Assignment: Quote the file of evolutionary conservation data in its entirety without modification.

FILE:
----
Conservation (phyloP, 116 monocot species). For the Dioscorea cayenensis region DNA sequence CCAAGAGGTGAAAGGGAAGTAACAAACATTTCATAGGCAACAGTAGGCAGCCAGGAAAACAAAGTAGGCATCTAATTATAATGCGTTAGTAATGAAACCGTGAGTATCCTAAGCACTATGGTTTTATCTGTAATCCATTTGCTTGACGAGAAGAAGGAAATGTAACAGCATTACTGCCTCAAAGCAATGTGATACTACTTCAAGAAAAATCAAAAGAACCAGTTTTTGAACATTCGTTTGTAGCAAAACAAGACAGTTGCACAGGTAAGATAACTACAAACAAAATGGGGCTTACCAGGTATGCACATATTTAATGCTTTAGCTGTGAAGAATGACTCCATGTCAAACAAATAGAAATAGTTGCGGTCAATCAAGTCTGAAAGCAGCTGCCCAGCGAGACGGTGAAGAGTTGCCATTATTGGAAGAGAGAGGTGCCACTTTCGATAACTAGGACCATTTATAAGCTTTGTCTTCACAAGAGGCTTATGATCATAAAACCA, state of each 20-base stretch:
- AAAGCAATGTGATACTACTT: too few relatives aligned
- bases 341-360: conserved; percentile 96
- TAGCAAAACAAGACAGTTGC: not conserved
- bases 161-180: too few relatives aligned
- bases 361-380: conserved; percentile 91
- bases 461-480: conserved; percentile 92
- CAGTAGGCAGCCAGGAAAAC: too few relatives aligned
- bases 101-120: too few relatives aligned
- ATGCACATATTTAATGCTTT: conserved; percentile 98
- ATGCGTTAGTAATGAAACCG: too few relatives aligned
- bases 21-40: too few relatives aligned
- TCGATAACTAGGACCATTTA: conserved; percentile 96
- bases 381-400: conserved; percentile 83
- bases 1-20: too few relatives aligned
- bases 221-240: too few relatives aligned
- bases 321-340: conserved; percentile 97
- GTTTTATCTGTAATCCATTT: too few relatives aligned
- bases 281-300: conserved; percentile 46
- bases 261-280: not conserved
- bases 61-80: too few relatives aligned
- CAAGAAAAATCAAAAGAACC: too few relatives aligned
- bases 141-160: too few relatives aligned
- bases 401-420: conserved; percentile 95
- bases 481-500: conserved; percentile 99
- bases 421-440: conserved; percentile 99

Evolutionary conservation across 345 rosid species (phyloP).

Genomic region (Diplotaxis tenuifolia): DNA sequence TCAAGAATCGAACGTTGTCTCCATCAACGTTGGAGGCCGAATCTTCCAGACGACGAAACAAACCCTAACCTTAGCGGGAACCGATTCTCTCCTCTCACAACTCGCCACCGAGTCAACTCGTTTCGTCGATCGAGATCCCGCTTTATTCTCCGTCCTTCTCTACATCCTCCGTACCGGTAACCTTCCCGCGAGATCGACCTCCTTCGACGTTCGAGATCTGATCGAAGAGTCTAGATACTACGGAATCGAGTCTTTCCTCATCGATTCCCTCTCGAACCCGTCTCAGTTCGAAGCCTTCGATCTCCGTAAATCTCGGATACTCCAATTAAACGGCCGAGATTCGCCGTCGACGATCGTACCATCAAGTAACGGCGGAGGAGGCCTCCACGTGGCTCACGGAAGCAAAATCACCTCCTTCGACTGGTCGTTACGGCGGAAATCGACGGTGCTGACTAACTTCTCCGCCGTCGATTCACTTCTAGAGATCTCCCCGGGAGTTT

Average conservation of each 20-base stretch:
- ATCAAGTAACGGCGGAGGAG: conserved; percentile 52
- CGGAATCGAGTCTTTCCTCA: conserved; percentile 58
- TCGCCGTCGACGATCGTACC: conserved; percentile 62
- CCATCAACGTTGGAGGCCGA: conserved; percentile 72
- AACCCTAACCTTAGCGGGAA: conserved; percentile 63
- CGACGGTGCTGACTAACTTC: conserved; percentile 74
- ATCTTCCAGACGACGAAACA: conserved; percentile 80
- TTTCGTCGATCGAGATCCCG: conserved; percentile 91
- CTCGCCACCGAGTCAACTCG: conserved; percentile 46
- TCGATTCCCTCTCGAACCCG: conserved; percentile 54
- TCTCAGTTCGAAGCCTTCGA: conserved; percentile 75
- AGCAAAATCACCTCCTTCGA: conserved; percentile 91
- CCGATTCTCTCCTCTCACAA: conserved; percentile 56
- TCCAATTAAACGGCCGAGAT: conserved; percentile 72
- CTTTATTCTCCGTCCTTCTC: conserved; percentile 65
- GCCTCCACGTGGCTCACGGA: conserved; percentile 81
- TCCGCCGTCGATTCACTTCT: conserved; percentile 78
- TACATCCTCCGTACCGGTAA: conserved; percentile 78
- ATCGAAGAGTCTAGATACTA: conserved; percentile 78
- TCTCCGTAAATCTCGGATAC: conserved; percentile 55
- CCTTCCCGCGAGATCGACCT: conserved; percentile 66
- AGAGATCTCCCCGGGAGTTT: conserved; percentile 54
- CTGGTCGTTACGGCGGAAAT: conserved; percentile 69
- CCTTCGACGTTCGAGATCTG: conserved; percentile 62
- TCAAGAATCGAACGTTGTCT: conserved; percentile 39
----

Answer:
Conservation (phyloP, 116 monocot species). For the Dioscorea cayenensis region DNA sequence CCAAGAGGTGAAAGGGAAGTAACAAACATTTCATAGGCAACAGTAGGCAGCCAGGAAAACAAAGTAGGCATCTAATTATAATGCGTTAGTAATGAAACCGTGAGTATCCTAAGCACTATGGTTTTATCTGTAATCCATTTGCTTGACGAGAAGAAGGAAATGTAACAGCATTACTGCCTCAAAGCAATGTGATACTACTTCAAGAAAAATCAAAAGAACCAGTTTTTGAACATTCGTTTGTAGCAAAACAAGACAGTTGCACAGGTAAGATAACTACAAACAAAATGGGGCTTACCAGGTATGCACATATTTAATGCTTTAGCTGTGAAGAATGACTCCATGTCAAACAAATAGAAATAGTTGCGGTCAATCAAGTCTGAAAGCAGCTGCCCAGCGAGACGGTGAAGAGTTGCCATTATTGGAAGAGAGAGGTGCCACTTTCGATAACTAGGACCATTTATAAGCTTTGTCTTCACAAGAGGCTTATGATCATAAAACCA, state of each 20-base stretch:
- AAAGCAATGTGATACTACTT: too few relatives aligned
- bases 341-360: conserved; percentile 96
- TAGCAAAACAAGACAGTTGC: not conserved
- bases 161-180: too few relatives aligned
- bases 361-380: conserved; percentile 91
- bases 461-480: conserved; percentile 92
- CAGTAGGCAGCCAGGAAAAC: too few relatives aligned
- bases 101-120: too few relatives aligned
- ATGCACATATTTAATGCTTT: conserved; percentile 98
- ATGCGTTAGTAATGAAACCG: too few relatives aligned
- bases 21-40: too few relatives aligned
- TCGATAACTAGGACCATTTA: conserved; percentile 96
- bases 381-400: conserved; percentile 83
- bases 1-20: too few relatives aligned
- bases 221-240: too few relatives aligned
- bases 321-340: conserved; percentile 97
- GTTTTATCTGTAATCCATTT: too few relatives aligned
- bases 281-300: conserved; percentile 46
- bases 261-280: not conserved
- bases 61-80: too few relatives aligned
- CAAGAAAAATCAAAAGAACC: too few relatives aligned
- bases 141-160: too few relatives aligned
- bases 401-420: conserved; percentile 95
- bases 481-500: conserved; percentile 99
- bases 421-440: conserved; percentile 99

Evolutionary conservation across 345 rosid species (phyloP).

Genomic region (Diplotaxis tenuifolia): DNA sequence TCAAGAATCGAACGTTGTCTCCATCAACGTTGGAGGCCGAATCTTCCAGACGACGAAACAAACCCTAACCTTAGCGGGAACCGATTCTCTCCTCTCACAACTCGCCACCGAGTCAACTCGTTTCGTCGATCGAGATCCCGCTTTATTCTCCGTCCTTCTCTACATCCTCCGTACCGGTAACCTTCCCGCGAGATCGACCTCCTTCGACGTTCGAGATCTGATCGAAGAGTCTAGATACTACGGAATCGAGTCTTTCCTCATCGATTCCCTCTCGAACCCGTCTCAGTTCGAAGCCTTCGATCTCCGTAAATCTCGGATACTCCAATTAAACGGCCGAGATTCGCCGTCGACGATCGTACCATCAAGTAACGGCGGAGGAGGCCTCCACGTGGCTCACGGAAGCAAAATCACCTCCTTCGACTGGTCGTTACGGCGGAAATCGACGGTGCTGACTAACTTCTCCGCCGTCGATTCACTTCTAGAGATCTCCCCGGGAGTTT

Average conservation of each 20-base stretch:
- ATCAAGTAACGGCGGAGGAG: conserved; percentile 52
- CGGAATCGAGTCTTTCCTCA: conserved; percentile 58
- TCGCCGTCGACGATCGTACC: conserved; percentile 62
- CCATCAACGTTGGAGGCCGA: conserved; percentile 72
- AACCCTAACCTTAGCGGGAA: conserved; percentile 63
- CGACGGTGCTGACTAACTTC: conserved; percentile 74
- ATCTTCCAGACGACGAAACA: conserved; percentile 80
- TTTCGTCGATCGAGATCCCG: conserved; percentile 91
- CTCGCCACCGAGTCAACTCG: conserved; percentile 46
- TCGATTCCCTCTCGAACCCG: conserved; percentile 54
- TCTCAGTTCGAAGCCTTCGA: conserved; percentile 75
- AGCAAAATCACCTCCTTCGA: conserved; percentile 91
- CCGATTCTCTCCTCTCACAA: conserved; percentile 56
- TCCAATTAAACGGCCGAGAT: conserved; percentile 72
- CTTTATTCTCCGTCCTTCTC: conserved; percentile 65
- GCCTCCACGTGGCTCACGGA: conserved; percentile 81
- TCCGCCGTCGATTCACTTCT: conserved; percentile 78
- TACATCCTCCGTACCGGTAA: conserved; percentile 78
- ATCGAAGAGTCTAGATACTA: conserved; percentile 78
- TCTCCGTAAATCTCGGATAC: conserved; percentile 55
- CCTTCCCGCGAGATCGACCT: conserved; percentile 66
- AGAGATCTCCCCGGGAGTTT: conserved; percentile 54
- CTGGTCGTTACGGCGGAAAT: conserved; percentile 69
- CCTTCGACGTTCGAGATCTG: conserved; percentile 62
- TCAAGAATCGAACGTTGTCT: conserved; percentile 39